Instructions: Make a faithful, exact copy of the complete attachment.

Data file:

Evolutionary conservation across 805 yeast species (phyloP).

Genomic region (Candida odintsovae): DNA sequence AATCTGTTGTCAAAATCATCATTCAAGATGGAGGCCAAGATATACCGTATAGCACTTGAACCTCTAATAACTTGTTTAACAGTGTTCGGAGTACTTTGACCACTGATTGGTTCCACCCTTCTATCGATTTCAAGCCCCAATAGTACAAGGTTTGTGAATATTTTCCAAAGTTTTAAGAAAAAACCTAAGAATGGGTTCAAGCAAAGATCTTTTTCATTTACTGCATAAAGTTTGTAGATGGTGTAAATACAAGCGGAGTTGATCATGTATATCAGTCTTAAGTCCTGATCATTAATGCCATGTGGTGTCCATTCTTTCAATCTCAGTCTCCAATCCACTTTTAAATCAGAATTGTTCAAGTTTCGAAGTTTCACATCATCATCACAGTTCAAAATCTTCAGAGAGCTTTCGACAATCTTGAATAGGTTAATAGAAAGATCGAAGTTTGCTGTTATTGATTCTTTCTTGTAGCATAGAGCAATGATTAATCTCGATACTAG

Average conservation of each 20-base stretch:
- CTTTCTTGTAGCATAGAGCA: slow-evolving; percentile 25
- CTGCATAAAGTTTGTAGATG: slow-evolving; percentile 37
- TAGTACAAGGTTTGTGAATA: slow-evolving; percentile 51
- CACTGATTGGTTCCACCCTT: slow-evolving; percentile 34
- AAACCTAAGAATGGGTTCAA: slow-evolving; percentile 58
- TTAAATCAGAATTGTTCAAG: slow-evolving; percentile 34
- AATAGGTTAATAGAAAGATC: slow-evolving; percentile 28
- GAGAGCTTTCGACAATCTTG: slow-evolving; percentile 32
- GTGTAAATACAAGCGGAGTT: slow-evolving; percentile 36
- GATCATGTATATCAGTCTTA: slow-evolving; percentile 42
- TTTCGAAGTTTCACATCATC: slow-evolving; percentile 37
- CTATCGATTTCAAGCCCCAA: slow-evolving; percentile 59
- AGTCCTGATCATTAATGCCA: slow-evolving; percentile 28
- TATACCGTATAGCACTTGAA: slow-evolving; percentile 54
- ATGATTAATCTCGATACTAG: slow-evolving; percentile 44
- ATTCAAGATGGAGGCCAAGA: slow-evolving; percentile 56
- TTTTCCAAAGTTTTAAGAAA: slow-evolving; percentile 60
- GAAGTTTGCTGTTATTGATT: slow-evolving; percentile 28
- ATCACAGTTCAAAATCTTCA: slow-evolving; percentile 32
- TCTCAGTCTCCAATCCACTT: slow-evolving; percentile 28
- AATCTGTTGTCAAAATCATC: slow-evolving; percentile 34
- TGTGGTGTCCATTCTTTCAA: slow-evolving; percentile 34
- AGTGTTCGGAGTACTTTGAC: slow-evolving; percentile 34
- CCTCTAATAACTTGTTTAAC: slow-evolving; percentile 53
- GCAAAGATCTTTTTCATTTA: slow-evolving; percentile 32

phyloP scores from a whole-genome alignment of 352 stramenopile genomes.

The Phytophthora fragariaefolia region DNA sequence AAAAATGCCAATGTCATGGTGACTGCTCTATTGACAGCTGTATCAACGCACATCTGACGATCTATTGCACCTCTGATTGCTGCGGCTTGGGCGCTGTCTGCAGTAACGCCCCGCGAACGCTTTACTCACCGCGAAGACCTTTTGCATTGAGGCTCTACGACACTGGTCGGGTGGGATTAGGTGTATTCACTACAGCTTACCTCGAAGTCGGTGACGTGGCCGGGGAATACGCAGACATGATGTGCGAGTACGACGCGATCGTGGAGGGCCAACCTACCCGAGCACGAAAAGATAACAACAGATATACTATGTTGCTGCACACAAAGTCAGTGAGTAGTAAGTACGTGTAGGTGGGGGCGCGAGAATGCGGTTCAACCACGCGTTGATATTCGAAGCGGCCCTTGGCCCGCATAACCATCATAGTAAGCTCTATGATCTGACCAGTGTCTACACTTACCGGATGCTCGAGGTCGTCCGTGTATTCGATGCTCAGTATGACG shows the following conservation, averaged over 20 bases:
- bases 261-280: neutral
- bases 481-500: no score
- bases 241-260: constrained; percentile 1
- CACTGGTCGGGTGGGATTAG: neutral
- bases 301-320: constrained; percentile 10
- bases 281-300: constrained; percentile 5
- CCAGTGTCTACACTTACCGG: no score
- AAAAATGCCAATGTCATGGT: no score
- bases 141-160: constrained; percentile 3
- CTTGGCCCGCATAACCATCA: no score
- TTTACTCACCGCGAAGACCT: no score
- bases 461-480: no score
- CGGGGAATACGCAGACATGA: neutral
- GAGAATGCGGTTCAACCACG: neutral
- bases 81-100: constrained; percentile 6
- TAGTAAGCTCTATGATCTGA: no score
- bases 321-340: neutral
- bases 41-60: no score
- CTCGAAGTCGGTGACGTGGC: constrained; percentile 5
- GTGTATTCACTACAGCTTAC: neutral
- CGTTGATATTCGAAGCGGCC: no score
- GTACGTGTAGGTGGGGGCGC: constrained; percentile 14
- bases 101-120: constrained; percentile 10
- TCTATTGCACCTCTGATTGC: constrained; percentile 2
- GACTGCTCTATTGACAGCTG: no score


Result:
Evolutionary conservation across 805 yeast species (phyloP).

Genomic region (Candida odintsovae): DNA sequence AATCTGTTGTCAAAATCATCATTCAAGATGGAGGCCAAGATATACCGTATAGCACTTGAACCTCTAATAACTTGTTTAACAGTGTTCGGAGTACTTTGACCACTGATTGGTTCCACCCTTCTATCGATTTCAAGCCCCAATAGTACAAGGTTTGTGAATATTTTCCAAAGTTTTAAGAAAAAACCTAAGAATGGGTTCAAGCAAAGATCTTTTTCATTTACTGCATAAAGTTTGTAGATGGTGTAAATACAAGCGGAGTTGATCATGTATATCAGTCTTAAGTCCTGATCATTAATGCCATGTGGTGTCCATTCTTTCAATCTCAGTCTCCAATCCACTTTTAAATCAGAATTGTTCAAGTTTCGAAGTTTCACATCATCATCACAGTTCAAAATCTTCAGAGAGCTTTCGACAATCTTGAATAGGTTAATAGAAAGATCGAAGTTTGCTGTTATTGATTCTTTCTTGTAGCATAGAGCAATGATTAATCTCGATACTAG

Average conservation of each 20-base stretch:
- CTTTCTTGTAGCATAGAGCA: slow-evolving; percentile 25
- CTGCATAAAGTTTGTAGATG: slow-evolving; percentile 37
- TAGTACAAGGTTTGTGAATA: slow-evolving; percentile 51
- CACTGATTGGTTCCACCCTT: slow-evolving; percentile 34
- AAACCTAAGAATGGGTTCAA: slow-evolving; percentile 58
- TTAAATCAGAATTGTTCAAG: slow-evolving; percentile 34
- AATAGGTTAATAGAAAGATC: slow-evolving; percentile 28
- GAGAGCTTTCGACAATCTTG: slow-evolving; percentile 32
- GTGTAAATACAAGCGGAGTT: slow-evolving; percentile 36
- GATCATGTATATCAGTCTTA: slow-evolving; percentile 42
- TTTCGAAGTTTCACATCATC: slow-evolving; percentile 37
- CTATCGATTTCAAGCCCCAA: slow-evolving; percentile 59
- AGTCCTGATCATTAATGCCA: slow-evolving; percentile 28
- TATACCGTATAGCACTTGAA: slow-evolving; percentile 54
- ATGATTAATCTCGATACTAG: slow-evolving; percentile 44
- ATTCAAGATGGAGGCCAAGA: slow-evolving; percentile 56
- TTTTCCAAAGTTTTAAGAAA: slow-evolving; percentile 60
- GAAGTTTGCTGTTATTGATT: slow-evolving; percentile 28
- ATCACAGTTCAAAATCTTCA: slow-evolving; percentile 32
- TCTCAGTCTCCAATCCACTT: slow-evolving; percentile 28
- AATCTGTTGTCAAAATCATC: slow-evolving; percentile 34
- TGTGGTGTCCATTCTTTCAA: slow-evolving; percentile 34
- AGTGTTCGGAGTACTTTGAC: slow-evolving; percentile 34
- CCTCTAATAACTTGTTTAAC: slow-evolving; percentile 53
- GCAAAGATCTTTTTCATTTA: slow-evolving; percentile 32

phyloP scores from a whole-genome alignment of 352 stramenopile genomes.

The Phytophthora fragariaefolia region DNA sequence AAAAATGCCAATGTCATGGTGACTGCTCTATTGACAGCTGTATCAACGCACATCTGACGATCTATTGCACCTCTGATTGCTGCGGCTTGGGCGCTGTCTGCAGTAACGCCCCGCGAACGCTTTACTCACCGCGAAGACCTTTTGCATTGAGGCTCTACGACACTGGTCGGGTGGGATTAGGTGTATTCACTACAGCTTACCTCGAAGTCGGTGACGTGGCCGGGGAATACGCAGACATGATGTGCGAGTACGACGCGATCGTGGAGGGCCAACCTACCCGAGCACGAAAAGATAACAACAGATATACTATGTTGCTGCACACAAAGTCAGTGAGTAGTAAGTACGTGTAGGTGGGGGCGCGAGAATGCGGTTCAACCACGCGTTGATATTCGAAGCGGCCCTTGGCCCGCATAACCATCATAGTAAGCTCTATGATCTGACCAGTGTCTACACTTACCGGATGCTCGAGGTCGTCCGTGTATTCGATGCTCAGTATGACG shows the following conservation, averaged over 20 bases:
- bases 261-280: neutral
- bases 481-500: no score
- bases 241-260: constrained; percentile 1
- CACTGGTCGGGTGGGATTAG: neutral
- bases 301-320: constrained; percentile 10
- bases 281-300: constrained; percentile 5
- CCAGTGTCTACACTTACCGG: no score
- AAAAATGCCAATGTCATGGT: no score
- bases 141-160: constrained; percentile 3
- CTTGGCCCGCATAACCATCA: no score
- TTTACTCACCGCGAAGACCT: no score
- bases 461-480: no score
- CGGGGAATACGCAGACATGA: neutral
- GAGAATGCGGTTCAACCACG: neutral
- bases 81-100: constrained; percentile 6
- TAGTAAGCTCTATGATCTGA: no score
- bases 321-340: neutral
- bases 41-60: no score
- CTCGAAGTCGGTGACGTGGC: constrained; percentile 5
- GTGTATTCACTACAGCTTAC: neutral
- CGTTGATATTCGAAGCGGCC: no score
- GTACGTGTAGGTGGGGGCGC: constrained; percentile 14
- bases 101-120: constrained; percentile 10
- TCTATTGCACCTCTGATTGC: constrained; percentile 2
- GACTGCTCTATTGACAGCTG: no score